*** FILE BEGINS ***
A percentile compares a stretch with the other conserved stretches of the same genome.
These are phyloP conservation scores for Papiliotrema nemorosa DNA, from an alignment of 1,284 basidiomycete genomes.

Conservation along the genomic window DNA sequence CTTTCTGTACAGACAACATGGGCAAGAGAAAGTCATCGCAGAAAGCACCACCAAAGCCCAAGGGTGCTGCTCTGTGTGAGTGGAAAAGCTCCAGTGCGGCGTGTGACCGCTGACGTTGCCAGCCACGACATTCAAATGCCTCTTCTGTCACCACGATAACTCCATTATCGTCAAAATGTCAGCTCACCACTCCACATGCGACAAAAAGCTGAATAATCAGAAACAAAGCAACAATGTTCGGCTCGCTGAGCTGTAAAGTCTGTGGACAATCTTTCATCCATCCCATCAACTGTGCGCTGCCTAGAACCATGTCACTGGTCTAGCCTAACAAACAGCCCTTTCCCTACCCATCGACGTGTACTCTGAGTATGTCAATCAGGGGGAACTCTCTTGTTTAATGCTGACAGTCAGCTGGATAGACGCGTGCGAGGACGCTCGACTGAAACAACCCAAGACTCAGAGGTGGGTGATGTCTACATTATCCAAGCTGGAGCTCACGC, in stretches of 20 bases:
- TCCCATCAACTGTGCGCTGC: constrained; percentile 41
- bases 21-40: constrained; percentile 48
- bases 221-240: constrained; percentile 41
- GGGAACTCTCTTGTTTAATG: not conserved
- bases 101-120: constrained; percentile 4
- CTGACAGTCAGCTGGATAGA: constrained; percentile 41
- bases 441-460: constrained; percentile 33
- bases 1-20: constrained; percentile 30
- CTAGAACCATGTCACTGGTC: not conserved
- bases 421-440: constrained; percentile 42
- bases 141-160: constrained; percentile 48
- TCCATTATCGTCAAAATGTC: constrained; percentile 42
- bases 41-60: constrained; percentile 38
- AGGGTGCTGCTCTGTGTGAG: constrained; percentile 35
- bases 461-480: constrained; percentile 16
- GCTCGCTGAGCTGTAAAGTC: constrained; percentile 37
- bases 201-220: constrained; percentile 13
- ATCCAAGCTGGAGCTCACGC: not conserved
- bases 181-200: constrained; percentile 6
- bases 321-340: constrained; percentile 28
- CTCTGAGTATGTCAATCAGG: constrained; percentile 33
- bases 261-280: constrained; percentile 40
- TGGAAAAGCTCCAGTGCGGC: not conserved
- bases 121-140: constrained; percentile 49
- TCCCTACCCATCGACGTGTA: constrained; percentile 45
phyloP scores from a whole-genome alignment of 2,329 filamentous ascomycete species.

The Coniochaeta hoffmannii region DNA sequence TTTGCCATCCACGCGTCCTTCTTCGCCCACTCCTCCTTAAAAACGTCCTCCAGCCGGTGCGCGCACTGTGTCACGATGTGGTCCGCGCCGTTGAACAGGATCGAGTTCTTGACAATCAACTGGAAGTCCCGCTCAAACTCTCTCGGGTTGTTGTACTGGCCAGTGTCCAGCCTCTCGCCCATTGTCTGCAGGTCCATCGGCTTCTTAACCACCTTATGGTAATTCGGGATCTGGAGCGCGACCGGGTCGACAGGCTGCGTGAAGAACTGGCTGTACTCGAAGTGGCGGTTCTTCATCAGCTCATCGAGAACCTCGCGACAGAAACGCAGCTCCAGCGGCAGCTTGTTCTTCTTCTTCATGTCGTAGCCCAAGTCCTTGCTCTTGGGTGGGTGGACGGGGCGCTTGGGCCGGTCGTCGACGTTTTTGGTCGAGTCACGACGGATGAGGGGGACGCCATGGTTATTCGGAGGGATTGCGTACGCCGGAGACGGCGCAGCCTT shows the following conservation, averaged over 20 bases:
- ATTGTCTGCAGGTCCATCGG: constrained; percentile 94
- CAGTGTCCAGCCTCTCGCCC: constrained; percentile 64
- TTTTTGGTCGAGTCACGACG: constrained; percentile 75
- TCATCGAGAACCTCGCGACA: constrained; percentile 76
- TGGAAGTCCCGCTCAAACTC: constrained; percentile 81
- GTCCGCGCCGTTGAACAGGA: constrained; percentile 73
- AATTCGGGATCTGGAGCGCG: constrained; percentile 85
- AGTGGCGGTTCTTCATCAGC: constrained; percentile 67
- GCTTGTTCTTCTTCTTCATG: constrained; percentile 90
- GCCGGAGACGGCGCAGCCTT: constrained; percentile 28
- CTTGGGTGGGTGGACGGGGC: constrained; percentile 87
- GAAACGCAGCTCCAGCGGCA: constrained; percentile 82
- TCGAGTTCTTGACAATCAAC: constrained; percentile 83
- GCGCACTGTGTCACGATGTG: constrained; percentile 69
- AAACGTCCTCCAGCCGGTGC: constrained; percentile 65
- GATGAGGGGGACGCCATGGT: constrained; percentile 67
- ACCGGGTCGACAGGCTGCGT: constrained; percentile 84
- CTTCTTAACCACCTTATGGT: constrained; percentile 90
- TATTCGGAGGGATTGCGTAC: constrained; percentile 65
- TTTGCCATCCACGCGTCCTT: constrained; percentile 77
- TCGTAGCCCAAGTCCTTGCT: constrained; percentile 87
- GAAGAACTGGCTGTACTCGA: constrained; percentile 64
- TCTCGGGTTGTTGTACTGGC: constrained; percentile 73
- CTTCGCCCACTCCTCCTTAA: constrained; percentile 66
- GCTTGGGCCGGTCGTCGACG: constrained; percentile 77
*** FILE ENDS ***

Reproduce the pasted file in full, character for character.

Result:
A percentile compares a stretch with the other conserved stretches of the same genome.
These are phyloP conservation scores for Papiliotrema nemorosa DNA, from an alignment of 1,284 basidiomycete genomes.

Conservation along the genomic window DNA sequence CTTTCTGTACAGACAACATGGGCAAGAGAAAGTCATCGCAGAAAGCACCACCAAAGCCCAAGGGTGCTGCTCTGTGTGAGTGGAAAAGCTCCAGTGCGGCGTGTGACCGCTGACGTTGCCAGCCACGACATTCAAATGCCTCTTCTGTCACCACGATAACTCCATTATCGTCAAAATGTCAGCTCACCACTCCACATGCGACAAAAAGCTGAATAATCAGAAACAAAGCAACAATGTTCGGCTCGCTGAGCTGTAAAGTCTGTGGACAATCTTTCATCCATCCCATCAACTGTGCGCTGCCTAGAACCATGTCACTGGTCTAGCCTAACAAACAGCCCTTTCCCTACCCATCGACGTGTACTCTGAGTATGTCAATCAGGGGGAACTCTCTTGTTTAATGCTGACAGTCAGCTGGATAGACGCGTGCGAGGACGCTCGACTGAAACAACCCAAGACTCAGAGGTGGGTGATGTCTACATTATCCAAGCTGGAGCTCACGC, in stretches of 20 bases:
- TCCCATCAACTGTGCGCTGC: constrained; percentile 41
- bases 21-40: constrained; percentile 48
- bases 221-240: constrained; percentile 41
- GGGAACTCTCTTGTTTAATG: not conserved
- bases 101-120: constrained; percentile 4
- CTGACAGTCAGCTGGATAGA: constrained; percentile 41
- bases 441-460: constrained; percentile 33
- bases 1-20: constrained; percentile 30
- CTAGAACCATGTCACTGGTC: not conserved
- bases 421-440: constrained; percentile 42
- bases 141-160: constrained; percentile 48
- TCCATTATCGTCAAAATGTC: constrained; percentile 42
- bases 41-60: constrained; percentile 38
- AGGGTGCTGCTCTGTGTGAG: constrained; percentile 35
- bases 461-480: constrained; percentile 16
- GCTCGCTGAGCTGTAAAGTC: constrained; percentile 37
- bases 201-220: constrained; percentile 13
- ATCCAAGCTGGAGCTCACGC: not conserved
- bases 181-200: constrained; percentile 6
- bases 321-340: constrained; percentile 28
- CTCTGAGTATGTCAATCAGG: constrained; percentile 33
- bases 261-280: constrained; percentile 40
- TGGAAAAGCTCCAGTGCGGC: not conserved
- bases 121-140: constrained; percentile 49
- TCCCTACCCATCGACGTGTA: constrained; percentile 45
phyloP scores from a whole-genome alignment of 2,329 filamentous ascomycete species.

The Coniochaeta hoffmannii region DNA sequence TTTGCCATCCACGCGTCCTTCTTCGCCCACTCCTCCTTAAAAACGTCCTCCAGCCGGTGCGCGCACTGTGTCACGATGTGGTCCGCGCCGTTGAACAGGATCGAGTTCTTGACAATCAACTGGAAGTCCCGCTCAAACTCTCTCGGGTTGTTGTACTGGCCAGTGTCCAGCCTCTCGCCCATTGTCTGCAGGTCCATCGGCTTCTTAACCACCTTATGGTAATTCGGGATCTGGAGCGCGACCGGGTCGACAGGCTGCGTGAAGAACTGGCTGTACTCGAAGTGGCGGTTCTTCATCAGCTCATCGAGAACCTCGCGACAGAAACGCAGCTCCAGCGGCAGCTTGTTCTTCTTCTTCATGTCGTAGCCCAAGTCCTTGCTCTTGGGTGGGTGGACGGGGCGCTTGGGCCGGTCGTCGACGTTTTTGGTCGAGTCACGACGGATGAGGGGGACGCCATGGTTATTCGGAGGGATTGCGTACGCCGGAGACGGCGCAGCCTT shows the following conservation, averaged over 20 bases:
- ATTGTCTGCAGGTCCATCGG: constrained; percentile 94
- CAGTGTCCAGCCTCTCGCCC: constrained; percentile 64
- TTTTTGGTCGAGTCACGACG: constrained; percentile 75
- TCATCGAGAACCTCGCGACA: constrained; percentile 76
- TGGAAGTCCCGCTCAAACTC: constrained; percentile 81
- GTCCGCGCCGTTGAACAGGA: constrained; percentile 73
- AATTCGGGATCTGGAGCGCG: constrained; percentile 85
- AGTGGCGGTTCTTCATCAGC: constrained; percentile 67
- GCTTGTTCTTCTTCTTCATG: constrained; percentile 90
- GCCGGAGACGGCGCAGCCTT: constrained; percentile 28
- CTTGGGTGGGTGGACGGGGC: constrained; percentile 87
- GAAACGCAGCTCCAGCGGCA: constrained; percentile 82
- TCGAGTTCTTGACAATCAAC: constrained; percentile 83
- GCGCACTGTGTCACGATGTG: constrained; percentile 69
- AAACGTCCTCCAGCCGGTGC: constrained; percentile 65
- GATGAGGGGGACGCCATGGT: constrained; percentile 67
- ACCGGGTCGACAGGCTGCGT: constrained; percentile 84
- CTTCTTAACCACCTTATGGT: constrained; percentile 90
- TATTCGGAGGGATTGCGTAC: constrained; percentile 65
- TTTGCCATCCACGCGTCCTT: constrained; percentile 77
- TCGTAGCCCAAGTCCTTGCT: constrained; percentile 87
- GAAGAACTGGCTGTACTCGA: constrained; percentile 64
- TCTCGGGTTGTTGTACTGGC: constrained; percentile 73
- CTTCGCCCACTCCTCCTTAA: constrained; percentile 66
- GCTTGGGCCGGTCGTCGACG: constrained; percentile 77